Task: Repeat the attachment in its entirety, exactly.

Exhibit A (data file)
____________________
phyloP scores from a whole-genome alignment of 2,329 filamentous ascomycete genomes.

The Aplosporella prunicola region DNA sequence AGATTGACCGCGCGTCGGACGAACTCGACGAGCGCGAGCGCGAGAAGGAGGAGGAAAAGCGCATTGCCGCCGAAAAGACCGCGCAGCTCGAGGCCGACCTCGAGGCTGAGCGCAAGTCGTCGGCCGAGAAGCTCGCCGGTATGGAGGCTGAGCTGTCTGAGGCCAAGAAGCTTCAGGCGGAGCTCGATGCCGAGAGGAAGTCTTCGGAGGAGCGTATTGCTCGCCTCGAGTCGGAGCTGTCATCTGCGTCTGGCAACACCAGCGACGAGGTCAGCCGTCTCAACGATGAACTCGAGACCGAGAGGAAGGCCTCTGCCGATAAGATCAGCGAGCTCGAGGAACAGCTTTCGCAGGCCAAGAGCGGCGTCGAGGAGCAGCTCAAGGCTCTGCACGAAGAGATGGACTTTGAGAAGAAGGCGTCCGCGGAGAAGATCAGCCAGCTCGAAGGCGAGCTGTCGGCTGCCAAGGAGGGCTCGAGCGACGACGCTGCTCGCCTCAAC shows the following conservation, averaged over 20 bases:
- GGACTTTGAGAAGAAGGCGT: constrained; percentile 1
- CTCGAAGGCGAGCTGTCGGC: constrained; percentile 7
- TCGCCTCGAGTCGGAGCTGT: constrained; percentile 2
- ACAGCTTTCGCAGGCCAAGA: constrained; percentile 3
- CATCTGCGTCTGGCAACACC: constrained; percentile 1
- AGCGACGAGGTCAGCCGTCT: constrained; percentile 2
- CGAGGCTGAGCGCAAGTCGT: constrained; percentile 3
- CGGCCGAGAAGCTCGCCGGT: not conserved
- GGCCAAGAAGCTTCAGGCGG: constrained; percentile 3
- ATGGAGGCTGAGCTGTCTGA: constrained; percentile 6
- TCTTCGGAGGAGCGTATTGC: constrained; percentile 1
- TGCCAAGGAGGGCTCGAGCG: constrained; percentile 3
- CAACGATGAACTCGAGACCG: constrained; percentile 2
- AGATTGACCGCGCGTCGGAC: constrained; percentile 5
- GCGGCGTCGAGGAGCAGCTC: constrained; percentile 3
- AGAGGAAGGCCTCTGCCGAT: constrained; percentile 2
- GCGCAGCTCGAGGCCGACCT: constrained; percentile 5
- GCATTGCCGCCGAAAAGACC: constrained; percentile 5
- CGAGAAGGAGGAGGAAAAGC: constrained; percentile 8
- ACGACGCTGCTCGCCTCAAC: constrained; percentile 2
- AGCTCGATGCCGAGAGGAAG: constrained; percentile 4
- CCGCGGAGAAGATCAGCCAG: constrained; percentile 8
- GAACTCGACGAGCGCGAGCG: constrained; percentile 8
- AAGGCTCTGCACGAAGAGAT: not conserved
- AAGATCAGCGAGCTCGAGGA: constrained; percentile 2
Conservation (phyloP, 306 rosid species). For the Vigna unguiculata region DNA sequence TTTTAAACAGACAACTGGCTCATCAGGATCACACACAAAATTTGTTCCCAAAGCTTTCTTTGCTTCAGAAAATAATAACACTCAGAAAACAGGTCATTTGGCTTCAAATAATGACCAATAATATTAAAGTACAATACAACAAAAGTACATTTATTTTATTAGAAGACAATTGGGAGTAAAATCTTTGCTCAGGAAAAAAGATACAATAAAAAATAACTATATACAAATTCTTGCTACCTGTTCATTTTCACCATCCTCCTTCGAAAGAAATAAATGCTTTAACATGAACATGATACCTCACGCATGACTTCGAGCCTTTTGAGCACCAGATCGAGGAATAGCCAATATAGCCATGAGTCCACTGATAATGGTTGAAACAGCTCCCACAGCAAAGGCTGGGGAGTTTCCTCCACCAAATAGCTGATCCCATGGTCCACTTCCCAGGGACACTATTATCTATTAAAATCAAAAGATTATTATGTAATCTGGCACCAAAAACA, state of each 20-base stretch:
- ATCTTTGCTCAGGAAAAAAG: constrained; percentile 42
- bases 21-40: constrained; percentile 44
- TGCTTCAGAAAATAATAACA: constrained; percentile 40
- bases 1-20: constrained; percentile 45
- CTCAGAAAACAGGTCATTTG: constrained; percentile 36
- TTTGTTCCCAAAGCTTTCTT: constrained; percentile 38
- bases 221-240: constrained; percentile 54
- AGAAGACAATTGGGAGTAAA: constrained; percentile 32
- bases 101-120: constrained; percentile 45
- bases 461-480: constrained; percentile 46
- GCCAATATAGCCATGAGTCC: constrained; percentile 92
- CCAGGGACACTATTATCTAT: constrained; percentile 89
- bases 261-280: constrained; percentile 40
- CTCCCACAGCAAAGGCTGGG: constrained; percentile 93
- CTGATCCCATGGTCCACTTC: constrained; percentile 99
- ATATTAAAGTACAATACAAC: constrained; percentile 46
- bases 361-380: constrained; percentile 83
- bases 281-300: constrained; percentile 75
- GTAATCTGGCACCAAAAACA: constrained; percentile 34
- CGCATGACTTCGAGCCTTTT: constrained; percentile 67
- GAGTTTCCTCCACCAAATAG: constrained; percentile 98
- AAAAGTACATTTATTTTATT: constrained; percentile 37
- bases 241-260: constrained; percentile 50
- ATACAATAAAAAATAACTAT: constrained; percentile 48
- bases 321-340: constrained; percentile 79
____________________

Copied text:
phyloP scores from a whole-genome alignment of 2,329 filamentous ascomycete genomes.

The Aplosporella prunicola region DNA sequence AGATTGACCGCGCGTCGGACGAACTCGACGAGCGCGAGCGCGAGAAGGAGGAGGAAAAGCGCATTGCCGCCGAAAAGACCGCGCAGCTCGAGGCCGACCTCGAGGCTGAGCGCAAGTCGTCGGCCGAGAAGCTCGCCGGTATGGAGGCTGAGCTGTCTGAGGCCAAGAAGCTTCAGGCGGAGCTCGATGCCGAGAGGAAGTCTTCGGAGGAGCGTATTGCTCGCCTCGAGTCGGAGCTGTCATCTGCGTCTGGCAACACCAGCGACGAGGTCAGCCGTCTCAACGATGAACTCGAGACCGAGAGGAAGGCCTCTGCCGATAAGATCAGCGAGCTCGAGGAACAGCTTTCGCAGGCCAAGAGCGGCGTCGAGGAGCAGCTCAAGGCTCTGCACGAAGAGATGGACTTTGAGAAGAAGGCGTCCGCGGAGAAGATCAGCCAGCTCGAAGGCGAGCTGTCGGCTGCCAAGGAGGGCTCGAGCGACGACGCTGCTCGCCTCAAC shows the following conservation, averaged over 20 bases:
- GGACTTTGAGAAGAAGGCGT: constrained; percentile 1
- CTCGAAGGCGAGCTGTCGGC: constrained; percentile 7
- TCGCCTCGAGTCGGAGCTGT: constrained; percentile 2
- ACAGCTTTCGCAGGCCAAGA: constrained; percentile 3
- CATCTGCGTCTGGCAACACC: constrained; percentile 1
- AGCGACGAGGTCAGCCGTCT: constrained; percentile 2
- CGAGGCTGAGCGCAAGTCGT: constrained; percentile 3
- CGGCCGAGAAGCTCGCCGGT: not conserved
- GGCCAAGAAGCTTCAGGCGG: constrained; percentile 3
- ATGGAGGCTGAGCTGTCTGA: constrained; percentile 6
- TCTTCGGAGGAGCGTATTGC: constrained; percentile 1
- TGCCAAGGAGGGCTCGAGCG: constrained; percentile 3
- CAACGATGAACTCGAGACCG: constrained; percentile 2
- AGATTGACCGCGCGTCGGAC: constrained; percentile 5
- GCGGCGTCGAGGAGCAGCTC: constrained; percentile 3
- AGAGGAAGGCCTCTGCCGAT: constrained; percentile 2
- GCGCAGCTCGAGGCCGACCT: constrained; percentile 5
- GCATTGCCGCCGAAAAGACC: constrained; percentile 5
- CGAGAAGGAGGAGGAAAAGC: constrained; percentile 8
- ACGACGCTGCTCGCCTCAAC: constrained; percentile 2
- AGCTCGATGCCGAGAGGAAG: constrained; percentile 4
- CCGCGGAGAAGATCAGCCAG: constrained; percentile 8
- GAACTCGACGAGCGCGAGCG: constrained; percentile 8
- AAGGCTCTGCACGAAGAGAT: not conserved
- AAGATCAGCGAGCTCGAGGA: constrained; percentile 2
Conservation (phyloP, 306 rosid species). For the Vigna unguiculata region DNA sequence TTTTAAACAGACAACTGGCTCATCAGGATCACACACAAAATTTGTTCCCAAAGCTTTCTTTGCTTCAGAAAATAATAACACTCAGAAAACAGGTCATTTGGCTTCAAATAATGACCAATAATATTAAAGTACAATACAACAAAAGTACATTTATTTTATTAGAAGACAATTGGGAGTAAAATCTTTGCTCAGGAAAAAAGATACAATAAAAAATAACTATATACAAATTCTTGCTACCTGTTCATTTTCACCATCCTCCTTCGAAAGAAATAAATGCTTTAACATGAACATGATACCTCACGCATGACTTCGAGCCTTTTGAGCACCAGATCGAGGAATAGCCAATATAGCCATGAGTCCACTGATAATGGTTGAAACAGCTCCCACAGCAAAGGCTGGGGAGTTTCCTCCACCAAATAGCTGATCCCATGGTCCACTTCCCAGGGACACTATTATCTATTAAAATCAAAAGATTATTATGTAATCTGGCACCAAAAACA, state of each 20-base stretch:
- ATCTTTGCTCAGGAAAAAAG: constrained; percentile 42
- bases 21-40: constrained; percentile 44
- TGCTTCAGAAAATAATAACA: constrained; percentile 40
- bases 1-20: constrained; percentile 45
- CTCAGAAAACAGGTCATTTG: constrained; percentile 36
- TTTGTTCCCAAAGCTTTCTT: constrained; percentile 38
- bases 221-240: constrained; percentile 54
- AGAAGACAATTGGGAGTAAA: constrained; percentile 32
- bases 101-120: constrained; percentile 45
- bases 461-480: constrained; percentile 46
- GCCAATATAGCCATGAGTCC: constrained; percentile 92
- CCAGGGACACTATTATCTAT: constrained; percentile 89
- bases 261-280: constrained; percentile 40
- CTCCCACAGCAAAGGCTGGG: constrained; percentile 93
- CTGATCCCATGGTCCACTTC: constrained; percentile 99
- ATATTAAAGTACAATACAAC: constrained; percentile 46
- bases 361-380: constrained; percentile 83
- bases 281-300: constrained; percentile 75
- GTAATCTGGCACCAAAAACA: constrained; percentile 34
- CGCATGACTTCGAGCCTTTT: constrained; percentile 67
- GAGTTTCCTCCACCAAATAG: constrained; percentile 98
- AAAAGTACATTTATTTTATT: constrained; percentile 37
- bases 241-260: constrained; percentile 50
- ATACAATAAAAAATAACTAT: constrained; percentile 48
- bases 321-340: constrained; percentile 79